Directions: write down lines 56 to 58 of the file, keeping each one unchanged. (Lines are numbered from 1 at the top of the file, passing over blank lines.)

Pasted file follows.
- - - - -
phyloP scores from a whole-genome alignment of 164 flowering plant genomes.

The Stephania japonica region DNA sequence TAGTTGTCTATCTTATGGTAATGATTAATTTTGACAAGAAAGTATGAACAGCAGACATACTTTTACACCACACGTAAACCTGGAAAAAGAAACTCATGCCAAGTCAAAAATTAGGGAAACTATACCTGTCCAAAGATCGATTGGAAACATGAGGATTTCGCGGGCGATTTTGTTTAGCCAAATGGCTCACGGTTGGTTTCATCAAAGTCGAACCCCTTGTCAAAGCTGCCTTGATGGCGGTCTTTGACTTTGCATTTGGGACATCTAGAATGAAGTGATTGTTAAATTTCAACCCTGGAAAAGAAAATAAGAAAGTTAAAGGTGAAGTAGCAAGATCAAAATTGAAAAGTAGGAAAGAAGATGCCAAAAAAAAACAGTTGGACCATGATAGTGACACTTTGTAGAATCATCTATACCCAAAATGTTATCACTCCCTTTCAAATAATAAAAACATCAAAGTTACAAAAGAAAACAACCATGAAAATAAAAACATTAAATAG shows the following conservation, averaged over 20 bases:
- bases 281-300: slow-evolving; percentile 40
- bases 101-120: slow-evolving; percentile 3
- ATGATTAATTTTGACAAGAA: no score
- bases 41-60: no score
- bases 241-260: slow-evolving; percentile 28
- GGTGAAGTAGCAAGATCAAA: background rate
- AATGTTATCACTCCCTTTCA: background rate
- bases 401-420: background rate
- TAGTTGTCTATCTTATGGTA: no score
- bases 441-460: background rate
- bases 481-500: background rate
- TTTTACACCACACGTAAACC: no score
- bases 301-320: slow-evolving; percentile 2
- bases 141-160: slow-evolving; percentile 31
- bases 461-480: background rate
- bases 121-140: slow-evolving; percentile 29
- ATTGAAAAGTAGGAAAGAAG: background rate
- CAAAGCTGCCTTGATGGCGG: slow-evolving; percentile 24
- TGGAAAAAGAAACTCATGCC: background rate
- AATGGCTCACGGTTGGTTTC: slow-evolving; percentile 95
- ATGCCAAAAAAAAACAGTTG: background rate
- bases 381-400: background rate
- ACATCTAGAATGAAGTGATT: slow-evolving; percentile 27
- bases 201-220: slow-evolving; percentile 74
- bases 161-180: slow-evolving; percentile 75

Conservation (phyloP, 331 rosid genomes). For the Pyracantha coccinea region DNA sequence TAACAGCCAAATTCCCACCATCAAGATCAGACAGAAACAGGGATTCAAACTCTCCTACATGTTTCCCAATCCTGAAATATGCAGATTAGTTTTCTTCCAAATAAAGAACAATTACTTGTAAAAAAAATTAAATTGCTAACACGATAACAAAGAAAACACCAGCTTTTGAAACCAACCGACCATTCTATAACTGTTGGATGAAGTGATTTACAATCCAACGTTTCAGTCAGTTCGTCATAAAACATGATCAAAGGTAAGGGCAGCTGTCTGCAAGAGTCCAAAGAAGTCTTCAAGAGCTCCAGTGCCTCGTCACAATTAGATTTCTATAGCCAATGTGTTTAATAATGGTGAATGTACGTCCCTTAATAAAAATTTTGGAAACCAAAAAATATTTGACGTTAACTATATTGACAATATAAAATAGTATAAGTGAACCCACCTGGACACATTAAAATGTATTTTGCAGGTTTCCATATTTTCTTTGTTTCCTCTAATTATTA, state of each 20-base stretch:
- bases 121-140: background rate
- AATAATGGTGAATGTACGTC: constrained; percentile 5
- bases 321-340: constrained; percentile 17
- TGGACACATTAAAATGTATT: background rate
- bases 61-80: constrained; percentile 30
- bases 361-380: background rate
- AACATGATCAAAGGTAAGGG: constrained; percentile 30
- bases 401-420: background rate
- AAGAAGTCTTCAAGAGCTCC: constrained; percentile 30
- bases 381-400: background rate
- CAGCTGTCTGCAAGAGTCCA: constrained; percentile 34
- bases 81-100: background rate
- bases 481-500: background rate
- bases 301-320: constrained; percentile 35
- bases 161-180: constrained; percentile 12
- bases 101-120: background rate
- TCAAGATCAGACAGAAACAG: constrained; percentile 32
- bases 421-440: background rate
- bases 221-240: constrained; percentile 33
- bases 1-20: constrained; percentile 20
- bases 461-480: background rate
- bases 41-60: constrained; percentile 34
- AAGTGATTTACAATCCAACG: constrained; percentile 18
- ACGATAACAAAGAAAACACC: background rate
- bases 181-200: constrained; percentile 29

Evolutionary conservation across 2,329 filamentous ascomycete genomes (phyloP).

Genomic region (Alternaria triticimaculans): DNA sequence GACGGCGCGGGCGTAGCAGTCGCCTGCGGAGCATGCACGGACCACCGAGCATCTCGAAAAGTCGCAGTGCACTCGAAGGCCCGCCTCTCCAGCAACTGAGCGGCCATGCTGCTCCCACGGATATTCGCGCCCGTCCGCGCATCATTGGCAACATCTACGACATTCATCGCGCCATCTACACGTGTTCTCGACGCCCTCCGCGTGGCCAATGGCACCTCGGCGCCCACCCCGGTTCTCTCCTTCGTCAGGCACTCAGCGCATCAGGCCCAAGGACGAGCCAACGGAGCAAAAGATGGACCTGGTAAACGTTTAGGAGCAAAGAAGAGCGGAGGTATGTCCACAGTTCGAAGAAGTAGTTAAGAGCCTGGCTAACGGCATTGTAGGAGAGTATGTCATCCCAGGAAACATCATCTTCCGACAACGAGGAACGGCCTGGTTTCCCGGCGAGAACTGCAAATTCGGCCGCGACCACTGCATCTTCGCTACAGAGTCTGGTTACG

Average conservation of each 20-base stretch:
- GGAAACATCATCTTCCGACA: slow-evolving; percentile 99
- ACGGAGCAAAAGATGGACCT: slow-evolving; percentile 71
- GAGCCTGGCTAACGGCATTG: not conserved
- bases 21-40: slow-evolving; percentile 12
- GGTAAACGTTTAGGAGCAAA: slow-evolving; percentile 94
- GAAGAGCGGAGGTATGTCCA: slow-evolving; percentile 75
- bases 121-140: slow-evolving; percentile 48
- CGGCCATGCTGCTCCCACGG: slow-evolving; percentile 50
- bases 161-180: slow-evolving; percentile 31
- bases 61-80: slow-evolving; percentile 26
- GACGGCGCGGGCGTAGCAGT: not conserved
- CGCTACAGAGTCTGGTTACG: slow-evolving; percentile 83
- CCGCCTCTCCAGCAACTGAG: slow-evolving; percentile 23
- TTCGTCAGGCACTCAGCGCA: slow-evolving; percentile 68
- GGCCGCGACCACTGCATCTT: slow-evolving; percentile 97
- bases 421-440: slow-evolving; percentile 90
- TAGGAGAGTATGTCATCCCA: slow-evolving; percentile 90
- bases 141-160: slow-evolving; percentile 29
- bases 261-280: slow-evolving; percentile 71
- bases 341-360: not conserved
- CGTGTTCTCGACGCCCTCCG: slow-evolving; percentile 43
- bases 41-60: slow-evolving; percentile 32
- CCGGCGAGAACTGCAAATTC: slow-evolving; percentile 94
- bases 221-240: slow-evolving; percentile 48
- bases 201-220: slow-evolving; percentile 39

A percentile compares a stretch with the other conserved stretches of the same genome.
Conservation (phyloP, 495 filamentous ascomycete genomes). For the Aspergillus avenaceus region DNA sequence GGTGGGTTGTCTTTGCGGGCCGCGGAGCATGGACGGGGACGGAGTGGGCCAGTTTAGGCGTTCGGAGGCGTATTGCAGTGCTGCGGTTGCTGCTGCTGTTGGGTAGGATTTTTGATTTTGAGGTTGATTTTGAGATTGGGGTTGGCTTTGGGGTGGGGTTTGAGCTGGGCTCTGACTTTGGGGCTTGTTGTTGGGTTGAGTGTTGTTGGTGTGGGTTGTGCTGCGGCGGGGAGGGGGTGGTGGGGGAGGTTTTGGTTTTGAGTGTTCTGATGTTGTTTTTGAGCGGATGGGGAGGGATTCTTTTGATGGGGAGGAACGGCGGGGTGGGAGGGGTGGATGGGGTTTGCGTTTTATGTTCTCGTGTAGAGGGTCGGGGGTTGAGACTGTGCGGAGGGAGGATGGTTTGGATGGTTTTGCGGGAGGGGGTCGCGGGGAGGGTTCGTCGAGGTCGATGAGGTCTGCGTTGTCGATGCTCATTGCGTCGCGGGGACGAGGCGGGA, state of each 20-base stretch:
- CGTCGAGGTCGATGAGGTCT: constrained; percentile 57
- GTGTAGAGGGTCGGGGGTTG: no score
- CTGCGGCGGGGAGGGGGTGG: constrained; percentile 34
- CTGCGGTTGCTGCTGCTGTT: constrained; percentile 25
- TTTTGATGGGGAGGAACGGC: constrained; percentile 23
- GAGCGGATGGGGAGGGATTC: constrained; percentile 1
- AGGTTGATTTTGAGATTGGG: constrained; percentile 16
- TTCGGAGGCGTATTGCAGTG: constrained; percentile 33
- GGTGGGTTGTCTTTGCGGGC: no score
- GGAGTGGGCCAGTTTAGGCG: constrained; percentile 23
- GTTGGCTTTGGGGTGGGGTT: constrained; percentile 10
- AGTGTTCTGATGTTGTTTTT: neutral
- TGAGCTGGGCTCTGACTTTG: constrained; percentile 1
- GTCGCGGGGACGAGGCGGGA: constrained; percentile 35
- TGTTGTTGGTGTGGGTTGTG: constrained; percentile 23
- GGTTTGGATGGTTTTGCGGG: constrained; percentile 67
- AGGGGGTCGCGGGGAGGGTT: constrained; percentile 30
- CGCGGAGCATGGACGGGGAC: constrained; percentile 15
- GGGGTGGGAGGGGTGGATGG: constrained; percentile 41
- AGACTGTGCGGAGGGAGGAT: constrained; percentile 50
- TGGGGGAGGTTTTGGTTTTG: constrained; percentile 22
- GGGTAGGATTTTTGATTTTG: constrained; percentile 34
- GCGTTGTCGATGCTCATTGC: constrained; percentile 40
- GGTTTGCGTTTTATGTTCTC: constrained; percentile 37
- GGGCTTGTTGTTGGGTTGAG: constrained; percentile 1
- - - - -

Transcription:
Average conservation of each 20-base stretch:
- GGAAACATCATCTTCCGACA: slow-evolving; percentile 99
- ACGGAGCAAAAGATGGACCT: slow-evolving; percentile 71